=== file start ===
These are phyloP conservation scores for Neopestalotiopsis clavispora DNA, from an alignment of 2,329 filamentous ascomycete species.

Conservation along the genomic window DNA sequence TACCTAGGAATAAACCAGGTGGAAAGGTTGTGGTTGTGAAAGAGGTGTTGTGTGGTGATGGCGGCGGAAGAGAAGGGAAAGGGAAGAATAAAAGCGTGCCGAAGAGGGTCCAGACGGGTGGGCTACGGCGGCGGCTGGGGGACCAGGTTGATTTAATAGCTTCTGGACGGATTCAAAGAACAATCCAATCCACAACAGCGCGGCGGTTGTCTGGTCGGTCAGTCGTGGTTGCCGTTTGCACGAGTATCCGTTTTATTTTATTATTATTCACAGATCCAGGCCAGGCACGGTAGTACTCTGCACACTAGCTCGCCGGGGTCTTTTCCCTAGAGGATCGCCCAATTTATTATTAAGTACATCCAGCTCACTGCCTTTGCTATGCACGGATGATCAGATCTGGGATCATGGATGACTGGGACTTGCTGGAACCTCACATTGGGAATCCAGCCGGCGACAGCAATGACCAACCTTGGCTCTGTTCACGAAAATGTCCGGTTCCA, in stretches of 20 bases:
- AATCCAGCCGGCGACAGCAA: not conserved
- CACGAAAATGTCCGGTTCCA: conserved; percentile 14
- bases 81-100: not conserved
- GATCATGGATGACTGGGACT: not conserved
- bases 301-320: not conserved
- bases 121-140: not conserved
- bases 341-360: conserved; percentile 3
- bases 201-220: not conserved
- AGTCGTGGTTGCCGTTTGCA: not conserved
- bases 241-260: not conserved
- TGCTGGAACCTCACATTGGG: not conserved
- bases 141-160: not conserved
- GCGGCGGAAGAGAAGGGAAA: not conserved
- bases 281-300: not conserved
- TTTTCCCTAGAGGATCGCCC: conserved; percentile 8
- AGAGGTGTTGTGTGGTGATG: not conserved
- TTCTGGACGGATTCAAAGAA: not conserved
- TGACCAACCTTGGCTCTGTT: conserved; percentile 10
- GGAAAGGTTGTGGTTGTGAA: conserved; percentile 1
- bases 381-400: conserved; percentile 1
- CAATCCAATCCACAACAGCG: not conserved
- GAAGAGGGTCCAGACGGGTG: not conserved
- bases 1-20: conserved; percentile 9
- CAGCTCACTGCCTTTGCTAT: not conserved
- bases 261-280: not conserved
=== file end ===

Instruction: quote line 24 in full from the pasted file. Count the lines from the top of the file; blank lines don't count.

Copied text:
- GAAGAGGGTCCAGACGGGTG: not conserved